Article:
Freedom Fighters: Counterterrorism Program to Investigate Digital Currency
The US Department of Defense is launching a new project to investigate the threat posed by new technologies that could threaten national security which includes research into the potential dangers posed by virtual currencies.
The US Department of Defense is launching a new project to investigate the threat posed by new technologies that could threaten national security which includes research into the potential dangers posed by virtual currencies. According to several reports, the Combating Terrorism Technical Support Office is soliciting vendors for “innovative research and development projects” to help the military understand new technologies that pose a threat to national security, “bitcoin” and “virtual currency” being among them.
The CTTSO is a division of the Department of Defense that develops counterterrorism faculties and investigates growing threats and irregular warfare through rapid research, development, test, evaluation, and operational support.
According to an unclassified memo dating from January 2014, the project came to the CTTSO because the “introduction of virtual currency will likely shape threat finance by increasing the opaqueness, transactional velocity, and overall efficiencies of terrorist attacks” and that the project “will develop solutions to combat vulnerabilities posed by virtual currencies.”
David S. Cohen, the US Treasury’s Under Secretary for Terrorism and Financial Intelligence, shot down the idea that any digital currency was currently being used as a means of supporting terrorism in a speech covering the Treasury’s findings in March:
“Terrorists generally need ‘real’ currency, not virtual currency, to pay their expenses - such as salaries, bribes, weapons, travel, and safe houses.”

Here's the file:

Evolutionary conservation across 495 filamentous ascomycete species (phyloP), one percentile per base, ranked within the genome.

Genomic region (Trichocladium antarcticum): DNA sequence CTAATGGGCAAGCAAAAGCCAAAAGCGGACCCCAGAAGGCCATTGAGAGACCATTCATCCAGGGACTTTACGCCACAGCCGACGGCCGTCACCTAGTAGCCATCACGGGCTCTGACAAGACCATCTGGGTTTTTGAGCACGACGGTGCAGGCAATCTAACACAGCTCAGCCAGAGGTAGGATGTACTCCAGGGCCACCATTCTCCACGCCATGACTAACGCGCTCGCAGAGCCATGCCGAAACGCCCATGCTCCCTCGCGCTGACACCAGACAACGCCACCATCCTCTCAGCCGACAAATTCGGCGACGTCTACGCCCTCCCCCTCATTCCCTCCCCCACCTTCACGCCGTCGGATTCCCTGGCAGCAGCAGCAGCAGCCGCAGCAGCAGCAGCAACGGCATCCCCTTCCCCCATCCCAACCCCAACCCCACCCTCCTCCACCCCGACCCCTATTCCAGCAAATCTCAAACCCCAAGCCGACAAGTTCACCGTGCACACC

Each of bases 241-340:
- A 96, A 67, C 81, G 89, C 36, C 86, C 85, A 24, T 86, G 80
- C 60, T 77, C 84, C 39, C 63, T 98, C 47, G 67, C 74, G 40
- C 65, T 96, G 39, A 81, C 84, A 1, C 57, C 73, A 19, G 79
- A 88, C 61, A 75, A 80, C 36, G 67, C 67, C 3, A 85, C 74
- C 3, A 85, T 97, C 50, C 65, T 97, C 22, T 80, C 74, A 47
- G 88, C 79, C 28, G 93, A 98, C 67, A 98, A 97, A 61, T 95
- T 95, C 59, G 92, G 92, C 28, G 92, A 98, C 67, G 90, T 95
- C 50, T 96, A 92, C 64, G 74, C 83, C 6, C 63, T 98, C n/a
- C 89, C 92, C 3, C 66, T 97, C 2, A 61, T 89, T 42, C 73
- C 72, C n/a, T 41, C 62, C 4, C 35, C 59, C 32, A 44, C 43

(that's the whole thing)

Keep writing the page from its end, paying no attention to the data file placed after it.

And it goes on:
He added “The same is true for those seeking to evade sanctions.”
In fact, Cohen highlighted the upside of the US embracing digital currencies, stating “Advancements in technology that allow entrepreneurs and businesses to innovate, grow and hire are crucial to our country’s long-term success.”
CTTSO looks to focus on how to battle the anonymity of the Dark Web, “a region of the internet where activities such as trafficking in drugs, weapons, humans, and chemical, biological, nuclear, and radiological technologies in support of disruptive, nefarious actions goes undetected.”
This is not the first time crypto-currencies have been connected with illicit activity. In Silk Road’s heyday, over 70% of the items listed on the eBay-like site at one point were narcotics, including LSD, heroin and meth-amphetamine. The marketplace was eventually closed down by the FBI, the creator arrested on several pending charges, and “Silk Road” became a buzzword for Bitcoin opponents to illustrate how low the virtual currency world can dip. The United States Department of Defense is taking steps to make sure it doesn’t dip any lower.
The Reddit community has been quite jovial with the news, who wrote headlines such as “Department of Defense to study birth as possible terrorist threat” and “Department of Defense to study FBI and CIA as ongoing terrorist threats.”
The CTTSO looks to spend anywhere from $20 to $60 million on the project, which include other terrorism research topics such as Android, social media, and Motorola. Let’s see if they can beat the hand Silk Road’s reputation has left them.